OverviewCapu di u Vitullu is the tallest summit of Les Calenche, the region in the west of Corsica which renowned for its bizarre rock formations as well as climbing routes of nearly all difficulties. Capu di u Vitullu is very close to the second highest peak in the Calenche, Capu d'Orto, with its spectacular view down to the Gulf of Porto. Location and ascent route are pretty similar. Only the last stretch to the summit of Capu di u Vitullu gives you perfect views of the coast to the west and southwest as well as a good overview over Les Calenche.
As with Capu d'Ortu, one of the main attractions (in my opinion) is the flora with sage and thyme bushes as well as a whole bunch of sweet smelling flowers. And of course a lot of bees and butterflies taking advantage of them. Be prepared to pluck some spices for your dinner!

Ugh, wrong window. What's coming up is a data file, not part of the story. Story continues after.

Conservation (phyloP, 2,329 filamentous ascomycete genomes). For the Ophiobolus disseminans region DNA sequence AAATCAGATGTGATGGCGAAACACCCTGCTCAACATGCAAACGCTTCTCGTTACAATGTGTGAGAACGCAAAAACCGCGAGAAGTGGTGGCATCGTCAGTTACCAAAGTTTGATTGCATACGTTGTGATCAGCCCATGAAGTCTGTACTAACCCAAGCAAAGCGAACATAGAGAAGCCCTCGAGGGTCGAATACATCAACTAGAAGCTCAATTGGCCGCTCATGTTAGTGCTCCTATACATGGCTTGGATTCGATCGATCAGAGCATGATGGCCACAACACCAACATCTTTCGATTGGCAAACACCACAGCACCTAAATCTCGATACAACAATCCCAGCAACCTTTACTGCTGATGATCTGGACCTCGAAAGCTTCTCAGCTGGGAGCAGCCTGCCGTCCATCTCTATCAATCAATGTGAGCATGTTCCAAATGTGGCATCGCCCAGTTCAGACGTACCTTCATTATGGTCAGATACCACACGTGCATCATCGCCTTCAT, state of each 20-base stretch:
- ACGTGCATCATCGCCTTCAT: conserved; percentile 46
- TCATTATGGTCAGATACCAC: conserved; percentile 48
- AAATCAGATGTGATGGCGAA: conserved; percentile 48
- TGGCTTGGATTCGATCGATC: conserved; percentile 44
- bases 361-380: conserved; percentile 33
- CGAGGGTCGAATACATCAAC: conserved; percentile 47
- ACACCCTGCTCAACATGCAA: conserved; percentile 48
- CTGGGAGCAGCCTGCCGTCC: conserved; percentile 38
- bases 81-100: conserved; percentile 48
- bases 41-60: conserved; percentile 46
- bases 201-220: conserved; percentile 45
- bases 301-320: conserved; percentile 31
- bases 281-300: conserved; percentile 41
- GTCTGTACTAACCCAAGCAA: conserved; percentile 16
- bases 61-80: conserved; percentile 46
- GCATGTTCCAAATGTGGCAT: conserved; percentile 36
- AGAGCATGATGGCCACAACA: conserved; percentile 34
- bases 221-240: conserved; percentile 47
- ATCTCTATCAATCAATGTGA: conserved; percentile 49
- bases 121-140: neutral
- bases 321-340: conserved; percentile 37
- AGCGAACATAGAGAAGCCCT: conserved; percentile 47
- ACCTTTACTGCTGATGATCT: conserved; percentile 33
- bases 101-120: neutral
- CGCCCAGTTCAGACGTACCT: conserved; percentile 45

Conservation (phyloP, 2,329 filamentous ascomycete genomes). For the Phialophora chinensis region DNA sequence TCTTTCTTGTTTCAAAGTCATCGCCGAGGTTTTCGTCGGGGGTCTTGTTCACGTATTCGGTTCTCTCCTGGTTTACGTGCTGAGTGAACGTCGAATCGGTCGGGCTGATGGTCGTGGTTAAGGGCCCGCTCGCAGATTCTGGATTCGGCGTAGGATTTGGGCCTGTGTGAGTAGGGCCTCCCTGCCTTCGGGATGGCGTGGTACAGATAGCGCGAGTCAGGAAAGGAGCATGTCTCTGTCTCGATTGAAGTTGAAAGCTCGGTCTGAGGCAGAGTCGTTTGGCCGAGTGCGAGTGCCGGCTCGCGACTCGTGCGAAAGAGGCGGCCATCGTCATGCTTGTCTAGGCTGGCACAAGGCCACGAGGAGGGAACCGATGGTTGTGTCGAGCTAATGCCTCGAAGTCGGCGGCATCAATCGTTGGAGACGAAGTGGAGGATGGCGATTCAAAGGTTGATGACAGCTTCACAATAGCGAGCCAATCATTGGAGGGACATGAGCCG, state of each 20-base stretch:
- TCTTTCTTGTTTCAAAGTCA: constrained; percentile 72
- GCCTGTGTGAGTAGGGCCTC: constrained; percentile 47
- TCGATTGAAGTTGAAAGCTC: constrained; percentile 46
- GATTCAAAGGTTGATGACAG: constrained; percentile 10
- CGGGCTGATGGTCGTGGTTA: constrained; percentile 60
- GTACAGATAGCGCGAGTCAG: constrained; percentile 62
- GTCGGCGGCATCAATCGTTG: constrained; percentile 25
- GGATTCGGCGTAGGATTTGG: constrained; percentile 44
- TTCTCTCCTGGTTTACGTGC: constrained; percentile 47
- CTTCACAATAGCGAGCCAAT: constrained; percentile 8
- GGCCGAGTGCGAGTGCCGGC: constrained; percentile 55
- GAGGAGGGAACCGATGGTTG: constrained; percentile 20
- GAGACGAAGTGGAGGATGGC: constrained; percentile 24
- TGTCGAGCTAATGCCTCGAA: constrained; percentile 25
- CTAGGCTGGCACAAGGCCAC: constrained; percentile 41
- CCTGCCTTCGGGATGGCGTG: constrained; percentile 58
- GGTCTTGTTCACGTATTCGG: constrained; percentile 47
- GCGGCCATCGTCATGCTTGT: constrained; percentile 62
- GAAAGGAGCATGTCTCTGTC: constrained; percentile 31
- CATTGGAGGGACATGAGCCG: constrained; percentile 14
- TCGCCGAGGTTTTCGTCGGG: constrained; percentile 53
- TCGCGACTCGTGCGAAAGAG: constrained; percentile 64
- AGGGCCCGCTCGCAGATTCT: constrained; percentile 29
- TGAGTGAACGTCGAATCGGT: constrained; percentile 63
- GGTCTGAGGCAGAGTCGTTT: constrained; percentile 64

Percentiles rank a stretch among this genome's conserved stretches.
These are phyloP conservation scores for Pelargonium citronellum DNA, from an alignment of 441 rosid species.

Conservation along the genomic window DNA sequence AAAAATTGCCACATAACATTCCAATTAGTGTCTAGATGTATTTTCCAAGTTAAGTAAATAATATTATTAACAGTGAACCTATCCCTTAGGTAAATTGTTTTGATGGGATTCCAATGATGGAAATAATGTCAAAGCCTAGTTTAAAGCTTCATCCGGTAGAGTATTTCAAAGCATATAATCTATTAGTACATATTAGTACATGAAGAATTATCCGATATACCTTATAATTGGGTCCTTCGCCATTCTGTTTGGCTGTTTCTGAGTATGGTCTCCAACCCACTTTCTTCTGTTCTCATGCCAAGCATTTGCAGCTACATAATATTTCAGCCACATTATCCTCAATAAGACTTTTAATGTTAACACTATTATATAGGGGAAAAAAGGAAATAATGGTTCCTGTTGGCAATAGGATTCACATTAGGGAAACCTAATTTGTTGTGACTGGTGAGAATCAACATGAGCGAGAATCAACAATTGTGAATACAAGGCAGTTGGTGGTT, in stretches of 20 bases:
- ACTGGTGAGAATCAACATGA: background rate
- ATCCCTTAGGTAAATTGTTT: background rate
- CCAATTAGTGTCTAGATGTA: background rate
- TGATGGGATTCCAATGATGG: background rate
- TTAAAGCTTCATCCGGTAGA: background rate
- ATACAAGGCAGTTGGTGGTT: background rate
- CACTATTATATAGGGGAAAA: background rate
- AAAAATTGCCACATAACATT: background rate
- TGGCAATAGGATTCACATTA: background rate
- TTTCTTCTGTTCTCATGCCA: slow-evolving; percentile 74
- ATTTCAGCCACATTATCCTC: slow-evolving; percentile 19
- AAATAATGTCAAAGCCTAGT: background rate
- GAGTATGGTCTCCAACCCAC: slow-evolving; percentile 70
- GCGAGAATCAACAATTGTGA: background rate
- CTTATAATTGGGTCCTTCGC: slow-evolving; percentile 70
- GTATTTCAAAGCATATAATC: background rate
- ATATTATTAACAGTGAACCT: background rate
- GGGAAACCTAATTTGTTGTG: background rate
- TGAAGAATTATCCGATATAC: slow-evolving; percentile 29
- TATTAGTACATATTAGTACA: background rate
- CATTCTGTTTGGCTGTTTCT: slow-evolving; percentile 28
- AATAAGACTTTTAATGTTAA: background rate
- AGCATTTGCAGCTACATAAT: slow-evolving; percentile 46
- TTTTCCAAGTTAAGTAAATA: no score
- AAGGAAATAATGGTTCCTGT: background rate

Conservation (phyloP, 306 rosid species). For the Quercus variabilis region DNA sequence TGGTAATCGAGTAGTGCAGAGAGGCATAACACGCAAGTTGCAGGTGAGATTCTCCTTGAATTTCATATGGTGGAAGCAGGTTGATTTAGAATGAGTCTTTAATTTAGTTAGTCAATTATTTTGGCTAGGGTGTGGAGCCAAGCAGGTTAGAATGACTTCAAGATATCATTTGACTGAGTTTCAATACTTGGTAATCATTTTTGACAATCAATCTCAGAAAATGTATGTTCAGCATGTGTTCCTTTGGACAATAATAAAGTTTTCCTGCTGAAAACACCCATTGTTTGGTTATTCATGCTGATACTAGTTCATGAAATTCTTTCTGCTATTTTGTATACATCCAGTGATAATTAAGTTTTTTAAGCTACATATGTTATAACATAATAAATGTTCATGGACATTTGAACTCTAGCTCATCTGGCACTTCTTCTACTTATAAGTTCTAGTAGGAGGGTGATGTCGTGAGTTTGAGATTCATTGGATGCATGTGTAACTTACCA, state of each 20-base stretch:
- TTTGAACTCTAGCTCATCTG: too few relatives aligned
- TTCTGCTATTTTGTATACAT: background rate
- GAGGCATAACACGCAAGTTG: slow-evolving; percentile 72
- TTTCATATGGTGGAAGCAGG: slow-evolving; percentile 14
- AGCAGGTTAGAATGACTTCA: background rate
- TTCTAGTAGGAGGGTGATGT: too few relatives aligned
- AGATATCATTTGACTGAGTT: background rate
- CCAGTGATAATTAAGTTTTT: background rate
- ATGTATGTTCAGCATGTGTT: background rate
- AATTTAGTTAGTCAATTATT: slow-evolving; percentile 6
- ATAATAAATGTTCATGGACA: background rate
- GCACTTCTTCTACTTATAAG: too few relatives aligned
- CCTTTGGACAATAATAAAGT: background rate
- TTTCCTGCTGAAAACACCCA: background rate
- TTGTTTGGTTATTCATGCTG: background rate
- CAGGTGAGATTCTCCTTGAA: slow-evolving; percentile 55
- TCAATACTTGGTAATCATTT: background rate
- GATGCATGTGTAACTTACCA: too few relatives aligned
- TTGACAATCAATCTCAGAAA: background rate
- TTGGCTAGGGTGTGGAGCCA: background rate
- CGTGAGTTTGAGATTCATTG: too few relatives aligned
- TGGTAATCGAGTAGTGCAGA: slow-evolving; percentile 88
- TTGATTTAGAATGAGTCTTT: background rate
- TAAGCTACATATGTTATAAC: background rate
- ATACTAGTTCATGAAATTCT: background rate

Getting ThereCorsica can be reached by ferry or by plane. Major gateways are Ajaccio in the west and Bastia in the north. Usually both ferries and planes start from Marseille or Nice on the Côte d'Azur.
Capu di u Vitullu is located a little south of Porto, the main town in the northwest of Corsica. It is vary close to Capu d'Orto. You'll reach Porto from Ajaccio via the coastal highway D81. It is not very far but the highway winds around and over a lot of bays and passes. Shortly before Porto you have to go through the Calenche. The road is VERY narrow, and since the Calenche is a major tourist attraction lots of coaches use it. So it can take up to an hour to drive the 5km between Piana and Porto! Again, you might want to start early. The various trailheads are all on this road.